Do you see a space, maybe, in between actual gender anarchy and a rigid binary? Do people's voluntary participation in the binary mean that they're responsible for it, in your opinion?

I used the term "gender anarchist" as a response to being called that a few times in some of my other postings. Kind of a sarcastic tip to the hat, if you will. I chose to take the term from the pejorative that it was meant to be and turn it into something positive.

My whole point is that we all exist somewhere “in between”. And if someone wants to call me an anarchist because of it, then so be it. I’ll reclaim it and wear it proudly.

I think Joyce said it best:


I am not a gender anarchist so much as I am simply wanting space to exist in this society. And I also want there to be space for folks like myself, that don't identify as part of the binary.

And I don’t think that someone that participates in the binary is wrong at all. They are simply part of a larger gender spectrum. I fall somewhere in the middle, they are somewhere on the ends.

All I’m saying is if you fit in those roles, great. But don’t try and force me, and others like me, to do the same.

Thank you, Waymon.

One of the common straw figures of a couple of overlapping debates - queer rights, trans identity - is that of the "gender deconstructionist", or in your case, the "gender anarchist", who is supposedly bent on destroying Society As We Know It, leaving all the poor normatives wandering around in a daze, wondering what bathroom to use without fear, and whom to screw without revulsion.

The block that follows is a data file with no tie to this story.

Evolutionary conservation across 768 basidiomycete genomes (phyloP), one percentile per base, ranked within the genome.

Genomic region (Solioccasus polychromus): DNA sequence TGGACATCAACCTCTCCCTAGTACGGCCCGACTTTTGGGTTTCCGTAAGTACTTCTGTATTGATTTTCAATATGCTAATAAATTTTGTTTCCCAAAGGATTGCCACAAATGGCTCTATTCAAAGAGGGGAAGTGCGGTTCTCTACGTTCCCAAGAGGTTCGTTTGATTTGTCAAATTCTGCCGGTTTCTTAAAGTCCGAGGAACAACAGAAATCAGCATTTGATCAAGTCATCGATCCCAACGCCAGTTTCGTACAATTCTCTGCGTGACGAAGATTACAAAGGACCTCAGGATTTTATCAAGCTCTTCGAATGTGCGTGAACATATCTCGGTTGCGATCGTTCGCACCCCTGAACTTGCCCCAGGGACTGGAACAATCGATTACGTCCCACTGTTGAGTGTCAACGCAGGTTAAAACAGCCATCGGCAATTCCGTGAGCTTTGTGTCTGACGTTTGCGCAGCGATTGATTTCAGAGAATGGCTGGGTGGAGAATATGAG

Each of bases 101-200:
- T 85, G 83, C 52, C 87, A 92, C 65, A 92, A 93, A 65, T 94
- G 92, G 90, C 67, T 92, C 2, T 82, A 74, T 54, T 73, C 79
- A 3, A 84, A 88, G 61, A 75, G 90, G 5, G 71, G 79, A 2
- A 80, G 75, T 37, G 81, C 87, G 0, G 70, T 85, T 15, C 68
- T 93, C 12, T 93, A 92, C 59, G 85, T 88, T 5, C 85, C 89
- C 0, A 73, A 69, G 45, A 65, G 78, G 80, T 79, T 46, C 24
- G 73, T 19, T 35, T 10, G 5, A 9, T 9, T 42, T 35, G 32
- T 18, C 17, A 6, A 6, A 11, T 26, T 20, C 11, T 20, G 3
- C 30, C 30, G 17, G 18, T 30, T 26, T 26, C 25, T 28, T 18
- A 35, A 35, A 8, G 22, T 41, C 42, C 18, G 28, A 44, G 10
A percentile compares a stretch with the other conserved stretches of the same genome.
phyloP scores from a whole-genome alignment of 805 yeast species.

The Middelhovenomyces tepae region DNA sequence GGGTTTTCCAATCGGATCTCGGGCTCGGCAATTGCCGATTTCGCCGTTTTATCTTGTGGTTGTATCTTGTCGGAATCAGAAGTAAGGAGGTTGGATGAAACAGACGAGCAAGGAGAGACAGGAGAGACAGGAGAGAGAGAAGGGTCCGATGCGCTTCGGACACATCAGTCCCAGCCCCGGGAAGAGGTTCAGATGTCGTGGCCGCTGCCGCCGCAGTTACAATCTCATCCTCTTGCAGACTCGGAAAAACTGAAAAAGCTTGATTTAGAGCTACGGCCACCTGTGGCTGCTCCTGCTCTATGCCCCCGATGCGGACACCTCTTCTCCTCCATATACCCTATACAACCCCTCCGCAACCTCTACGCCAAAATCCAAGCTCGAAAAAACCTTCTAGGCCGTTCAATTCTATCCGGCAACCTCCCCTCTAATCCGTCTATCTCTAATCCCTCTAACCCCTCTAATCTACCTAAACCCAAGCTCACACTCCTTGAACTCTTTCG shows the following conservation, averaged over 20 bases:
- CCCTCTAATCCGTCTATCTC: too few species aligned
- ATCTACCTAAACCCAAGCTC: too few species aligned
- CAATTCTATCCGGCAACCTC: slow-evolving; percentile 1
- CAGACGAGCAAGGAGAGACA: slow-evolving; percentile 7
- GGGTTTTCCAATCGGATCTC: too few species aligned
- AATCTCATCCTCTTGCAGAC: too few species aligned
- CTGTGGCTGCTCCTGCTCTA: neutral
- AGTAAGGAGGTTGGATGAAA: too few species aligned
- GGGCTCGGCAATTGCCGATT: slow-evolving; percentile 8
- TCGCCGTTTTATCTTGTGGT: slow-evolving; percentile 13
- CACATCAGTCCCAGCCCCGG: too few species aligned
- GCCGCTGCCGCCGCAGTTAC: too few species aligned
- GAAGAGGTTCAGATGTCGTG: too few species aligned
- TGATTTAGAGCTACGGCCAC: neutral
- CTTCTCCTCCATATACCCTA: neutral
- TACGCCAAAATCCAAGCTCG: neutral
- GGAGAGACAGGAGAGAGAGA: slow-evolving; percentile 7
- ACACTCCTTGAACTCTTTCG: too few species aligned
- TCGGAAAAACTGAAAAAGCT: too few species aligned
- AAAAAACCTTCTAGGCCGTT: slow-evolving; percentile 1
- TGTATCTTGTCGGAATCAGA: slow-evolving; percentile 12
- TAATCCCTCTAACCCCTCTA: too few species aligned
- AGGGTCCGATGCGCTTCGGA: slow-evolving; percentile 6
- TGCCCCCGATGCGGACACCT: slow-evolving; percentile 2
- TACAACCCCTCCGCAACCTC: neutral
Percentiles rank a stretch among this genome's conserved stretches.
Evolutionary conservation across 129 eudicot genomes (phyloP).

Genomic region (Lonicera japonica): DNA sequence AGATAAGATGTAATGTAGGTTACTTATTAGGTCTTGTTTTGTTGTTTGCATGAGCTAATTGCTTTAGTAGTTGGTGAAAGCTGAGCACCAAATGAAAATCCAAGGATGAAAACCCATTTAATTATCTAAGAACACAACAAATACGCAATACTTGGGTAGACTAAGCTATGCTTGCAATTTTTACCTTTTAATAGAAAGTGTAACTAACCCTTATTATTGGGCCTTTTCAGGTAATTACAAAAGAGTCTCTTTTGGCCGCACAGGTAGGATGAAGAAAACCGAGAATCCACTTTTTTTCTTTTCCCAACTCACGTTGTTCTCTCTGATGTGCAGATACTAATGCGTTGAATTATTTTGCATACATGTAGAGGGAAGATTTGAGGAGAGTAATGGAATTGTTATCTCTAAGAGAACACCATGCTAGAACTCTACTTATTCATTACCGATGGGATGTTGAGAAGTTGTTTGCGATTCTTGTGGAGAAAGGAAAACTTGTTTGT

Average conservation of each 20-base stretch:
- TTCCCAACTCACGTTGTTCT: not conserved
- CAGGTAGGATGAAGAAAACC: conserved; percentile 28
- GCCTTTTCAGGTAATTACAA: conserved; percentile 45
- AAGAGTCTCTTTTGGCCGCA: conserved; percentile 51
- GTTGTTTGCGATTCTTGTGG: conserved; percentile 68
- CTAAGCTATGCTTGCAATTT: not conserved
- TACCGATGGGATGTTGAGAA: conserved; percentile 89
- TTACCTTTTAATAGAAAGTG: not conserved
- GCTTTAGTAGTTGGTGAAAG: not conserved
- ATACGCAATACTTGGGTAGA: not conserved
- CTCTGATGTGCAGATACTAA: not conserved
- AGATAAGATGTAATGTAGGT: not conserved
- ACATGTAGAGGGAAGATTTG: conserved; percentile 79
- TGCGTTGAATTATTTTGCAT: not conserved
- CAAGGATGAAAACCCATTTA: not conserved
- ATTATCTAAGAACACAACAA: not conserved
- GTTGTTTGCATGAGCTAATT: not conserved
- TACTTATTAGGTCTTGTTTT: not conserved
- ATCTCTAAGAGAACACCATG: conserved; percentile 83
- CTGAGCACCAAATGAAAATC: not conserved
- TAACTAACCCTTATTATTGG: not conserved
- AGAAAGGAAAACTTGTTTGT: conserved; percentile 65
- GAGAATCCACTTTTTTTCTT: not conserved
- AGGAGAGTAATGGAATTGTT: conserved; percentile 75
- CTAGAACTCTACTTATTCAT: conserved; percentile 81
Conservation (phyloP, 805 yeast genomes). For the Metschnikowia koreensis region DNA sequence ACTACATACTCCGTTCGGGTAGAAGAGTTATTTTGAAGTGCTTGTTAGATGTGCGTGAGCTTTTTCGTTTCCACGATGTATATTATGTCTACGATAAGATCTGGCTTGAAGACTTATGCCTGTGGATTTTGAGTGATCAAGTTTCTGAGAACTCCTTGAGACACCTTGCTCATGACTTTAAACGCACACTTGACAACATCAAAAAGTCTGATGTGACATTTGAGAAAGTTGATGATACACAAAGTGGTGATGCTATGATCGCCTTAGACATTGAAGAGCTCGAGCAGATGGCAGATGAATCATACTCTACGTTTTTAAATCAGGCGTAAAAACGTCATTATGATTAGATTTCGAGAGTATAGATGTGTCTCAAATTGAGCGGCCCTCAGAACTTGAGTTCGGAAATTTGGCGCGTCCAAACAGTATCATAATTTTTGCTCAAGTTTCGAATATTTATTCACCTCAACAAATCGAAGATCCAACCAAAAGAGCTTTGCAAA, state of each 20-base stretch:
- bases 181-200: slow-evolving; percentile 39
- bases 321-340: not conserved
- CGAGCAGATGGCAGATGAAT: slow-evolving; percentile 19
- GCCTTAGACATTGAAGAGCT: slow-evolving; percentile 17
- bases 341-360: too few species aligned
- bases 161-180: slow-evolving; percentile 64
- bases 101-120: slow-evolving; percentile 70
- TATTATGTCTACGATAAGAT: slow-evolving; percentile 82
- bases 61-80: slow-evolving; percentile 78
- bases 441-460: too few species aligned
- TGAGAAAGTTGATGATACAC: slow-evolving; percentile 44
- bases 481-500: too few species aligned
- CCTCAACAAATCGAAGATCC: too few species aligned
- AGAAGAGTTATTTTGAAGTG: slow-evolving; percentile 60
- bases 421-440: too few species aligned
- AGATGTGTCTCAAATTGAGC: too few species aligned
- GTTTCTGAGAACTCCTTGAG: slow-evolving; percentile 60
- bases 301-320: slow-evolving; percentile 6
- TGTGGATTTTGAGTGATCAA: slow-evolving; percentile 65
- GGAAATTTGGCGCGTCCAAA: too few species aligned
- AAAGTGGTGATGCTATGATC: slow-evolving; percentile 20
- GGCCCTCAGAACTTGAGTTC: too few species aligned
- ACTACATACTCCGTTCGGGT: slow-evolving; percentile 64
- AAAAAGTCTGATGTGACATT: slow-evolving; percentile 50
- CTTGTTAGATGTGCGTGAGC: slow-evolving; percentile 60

It's absurd, of course. All that is called for is the removal of interference in living one's life as it is, rather than as it "must be." People - well, interesting people at any rate, are complicated. Personally, I find that worth celebrating.

I am gender anarchist and a gender liberationist but before you judge me please understand that this way of thinking is a way of including EVERYONE. Life is about SELF realization, not the judgement others. I have posed this question many places on the internet. Thus far it has been beyond the grasp of those who read it.
So I pose it again and I believe that, before we try to categorize humans to fit into boxes, we must define the boxes. So tell me this,
ILLUMINATI: How do YOU define male and female? I am betting you can't.
So, this apparent human need, sprung from the relentlessly insistent left brain, to categorize everything in our field of awareness, based on every criteria possible and then to place these differences into a hierarchy which exalts this characteristic over that one, now
dominates our world-forcing us, lemminglike, into an ocean of our own ignorance. In my humble opinion, it is indeed this penchant for divisive
perception that exalts the individual ego, giving it false dominion by reinforcing all superficial categories of human expression.
No greater awareness of this conundrum exists than within the tortured arena of trangenderism and especially transexualism.